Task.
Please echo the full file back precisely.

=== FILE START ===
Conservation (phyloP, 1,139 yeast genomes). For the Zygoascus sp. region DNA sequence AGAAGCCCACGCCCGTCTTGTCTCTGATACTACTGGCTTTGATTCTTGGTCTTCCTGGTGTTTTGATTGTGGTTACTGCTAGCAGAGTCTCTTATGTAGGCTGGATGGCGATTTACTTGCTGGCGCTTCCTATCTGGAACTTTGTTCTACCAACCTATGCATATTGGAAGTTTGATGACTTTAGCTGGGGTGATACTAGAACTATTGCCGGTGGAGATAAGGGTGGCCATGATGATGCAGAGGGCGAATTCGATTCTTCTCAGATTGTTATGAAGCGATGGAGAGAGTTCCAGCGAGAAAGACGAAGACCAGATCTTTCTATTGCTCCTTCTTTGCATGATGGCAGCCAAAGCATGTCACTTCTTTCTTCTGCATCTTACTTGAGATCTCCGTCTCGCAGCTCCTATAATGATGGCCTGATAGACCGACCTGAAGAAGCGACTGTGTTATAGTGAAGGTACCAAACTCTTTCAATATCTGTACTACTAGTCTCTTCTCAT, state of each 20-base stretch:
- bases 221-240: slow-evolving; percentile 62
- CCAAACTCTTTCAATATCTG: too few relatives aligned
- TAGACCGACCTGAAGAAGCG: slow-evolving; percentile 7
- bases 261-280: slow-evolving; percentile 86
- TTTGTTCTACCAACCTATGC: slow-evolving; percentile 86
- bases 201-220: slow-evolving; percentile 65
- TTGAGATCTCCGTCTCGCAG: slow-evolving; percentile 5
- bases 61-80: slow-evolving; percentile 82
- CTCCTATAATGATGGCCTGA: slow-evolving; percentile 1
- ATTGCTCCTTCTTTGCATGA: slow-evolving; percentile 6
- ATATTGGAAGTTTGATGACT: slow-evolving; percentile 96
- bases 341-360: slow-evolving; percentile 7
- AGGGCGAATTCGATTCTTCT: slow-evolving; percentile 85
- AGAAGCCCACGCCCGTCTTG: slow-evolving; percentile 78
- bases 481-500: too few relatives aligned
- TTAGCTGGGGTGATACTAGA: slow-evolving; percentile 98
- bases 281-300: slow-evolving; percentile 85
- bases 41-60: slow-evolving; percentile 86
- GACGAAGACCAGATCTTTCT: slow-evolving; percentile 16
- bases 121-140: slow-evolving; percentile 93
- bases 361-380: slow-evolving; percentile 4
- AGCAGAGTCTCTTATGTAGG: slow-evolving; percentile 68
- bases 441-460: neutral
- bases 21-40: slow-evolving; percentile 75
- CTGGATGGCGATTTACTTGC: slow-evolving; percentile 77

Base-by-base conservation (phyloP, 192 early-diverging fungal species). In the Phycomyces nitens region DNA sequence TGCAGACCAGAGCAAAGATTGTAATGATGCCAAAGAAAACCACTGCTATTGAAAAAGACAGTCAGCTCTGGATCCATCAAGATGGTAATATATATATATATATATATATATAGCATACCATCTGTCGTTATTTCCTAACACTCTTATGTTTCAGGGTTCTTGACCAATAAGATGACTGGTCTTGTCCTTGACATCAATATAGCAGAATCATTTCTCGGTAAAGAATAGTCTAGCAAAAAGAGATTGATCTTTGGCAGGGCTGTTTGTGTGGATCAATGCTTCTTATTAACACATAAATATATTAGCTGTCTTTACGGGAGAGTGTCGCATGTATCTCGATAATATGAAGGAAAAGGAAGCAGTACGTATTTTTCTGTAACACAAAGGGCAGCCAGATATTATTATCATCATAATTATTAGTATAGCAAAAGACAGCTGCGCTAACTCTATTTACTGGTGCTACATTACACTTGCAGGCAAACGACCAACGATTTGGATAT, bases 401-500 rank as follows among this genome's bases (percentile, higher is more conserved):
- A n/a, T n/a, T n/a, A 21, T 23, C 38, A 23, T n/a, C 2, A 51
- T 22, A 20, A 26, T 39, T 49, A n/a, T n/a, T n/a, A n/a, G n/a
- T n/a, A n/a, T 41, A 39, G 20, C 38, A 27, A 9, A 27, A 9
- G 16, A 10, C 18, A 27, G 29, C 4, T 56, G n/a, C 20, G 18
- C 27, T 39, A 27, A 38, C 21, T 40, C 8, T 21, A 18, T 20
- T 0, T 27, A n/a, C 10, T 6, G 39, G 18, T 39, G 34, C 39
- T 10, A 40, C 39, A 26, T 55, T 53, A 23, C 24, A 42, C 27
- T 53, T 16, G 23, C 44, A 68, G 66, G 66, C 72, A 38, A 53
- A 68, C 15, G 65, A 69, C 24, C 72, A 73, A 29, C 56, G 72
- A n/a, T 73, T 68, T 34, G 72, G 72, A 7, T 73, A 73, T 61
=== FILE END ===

Conservation (phyloP, 1,139 yeast genomes). For the Zygoascus sp. region DNA sequence AGAAGCCCACGCCCGTCTTGTCTCTGATACTACTGGCTTTGATTCTTGGTCTTCCTGGTGTTTTGATTGTGGTTACTGCTAGCAGAGTCTCTTATGTAGGCTGGATGGCGATTTACTTGCTGGCGCTTCCTATCTGGAACTTTGTTCTACCAACCTATGCATATTGGAAGTTTGATGACTTTAGCTGGGGTGATACTAGAACTATTGCCGGTGGAGATAAGGGTGGCCATGATGATGCAGAGGGCGAATTCGATTCTTCTCAGATTGTTATGAAGCGATGGAGAGAGTTCCAGCGAGAAAGACGAAGACCAGATCTTTCTATTGCTCCTTCTTTGCATGATGGCAGCCAAAGCATGTCACTTCTTTCTTCTGCATCTTACTTGAGATCTCCGTCTCGCAGCTCCTATAATGATGGCCTGATAGACCGACCTGAAGAAGCGACTGTGTTATAGTGAAGGTACCAAACTCTTTCAATATCTGTACTACTAGTCTCTTCTCAT, state of each 20-base stretch:
- bases 221-240: slow-evolving; percentile 62
- CCAAACTCTTTCAATATCTG: too few relatives aligned
- TAGACCGACCTGAAGAAGCG: slow-evolving; percentile 7
- bases 261-280: slow-evolving; percentile 86
- TTTGTTCTACCAACCTATGC: slow-evolving; percentile 86
- bases 201-220: slow-evolving; percentile 65
- TTGAGATCTCCGTCTCGCAG: slow-evolving; percentile 5
- bases 61-80: slow-evolving; percentile 82
- CTCCTATAATGATGGCCTGA: slow-evolving; percentile 1
- ATTGCTCCTTCTTTGCATGA: slow-evolving; percentile 6
- ATATTGGAAGTTTGATGACT: slow-evolving; percentile 96
- bases 341-360: slow-evolving; percentile 7
- AGGGCGAATTCGATTCTTCT: slow-evolving; percentile 85
- AGAAGCCCACGCCCGTCTTG: slow-evolving; percentile 78
- bases 481-500: too few relatives aligned
- TTAGCTGGGGTGATACTAGA: slow-evolving; percentile 98
- bases 281-300: slow-evolving; percentile 85
- bases 41-60: slow-evolving; percentile 86
- GACGAAGACCAGATCTTTCT: slow-evolving; percentile 16
- bases 121-140: slow-evolving; percentile 93
- bases 361-380: slow-evolving; percentile 4
- AGCAGAGTCTCTTATGTAGG: slow-evolving; percentile 68
- bases 441-460: neutral
- bases 21-40: slow-evolving; percentile 75
- CTGGATGGCGATTTACTTGC: slow-evolving; percentile 77

Base-by-base conservation (phyloP, 192 early-diverging fungal species). In the Phycomyces nitens region DNA sequence TGCAGACCAGAGCAAAGATTGTAATGATGCCAAAGAAAACCACTGCTATTGAAAAAGACAGTCAGCTCTGGATCCATCAAGATGGTAATATATATATATATATATATATATAGCATACCATCTGTCGTTATTTCCTAACACTCTTATGTTTCAGGGTTCTTGACCAATAAGATGACTGGTCTTGTCCTTGACATCAATATAGCAGAATCATTTCTCGGTAAAGAATAGTCTAGCAAAAAGAGATTGATCTTTGGCAGGGCTGTTTGTGTGGATCAATGCTTCTTATTAACACATAAATATATTAGCTGTCTTTACGGGAGAGTGTCGCATGTATCTCGATAATATGAAGGAAAAGGAAGCAGTACGTATTTTTCTGTAACACAAAGGGCAGCCAGATATTATTATCATCATAATTATTAGTATAGCAAAAGACAGCTGCGCTAACTCTATTTACTGGTGCTACATTACACTTGCAGGCAAACGACCAACGATTTGGATAT, bases 401-500 rank as follows among this genome's bases (percentile, higher is more conserved):
- A n/a, T n/a, T n/a, A 21, T 23, C 38, A 23, T n/a, C 2, A 51
- T 22, A 20, A 26, T 39, T 49, A n/a, T n/a, T n/a, A n/a, G n/a
- T n/a, A n/a, T 41, A 39, G 20, C 38, A 27, A 9, A 27, A 9
- G 16, A 10, C 18, A 27, G 29, C 4, T 56, G n/a, C 20, G 18
- C 27, T 39, A 27, A 38, C 21, T 40, C 8, T 21, A 18, T 20
- T 0, T 27, A n/a, C 10, T 6, G 39, G 18, T 39, G 34, C 39
- T 10, A 40, C 39, A 26, T 55, T 53, A 23, C 24, A 42, C 27
- T 53, T 16, G 23, C 44, A 68, G 66, G 66, C 72, A 38, A 53
- A 68, C 15, G 65, A 69, C 24, C 72, A 73, A 29, C 56, G 72
- A n/a, T 73, T 68, T 34, G 72, G 72, A 7, T 73, A 73, T 61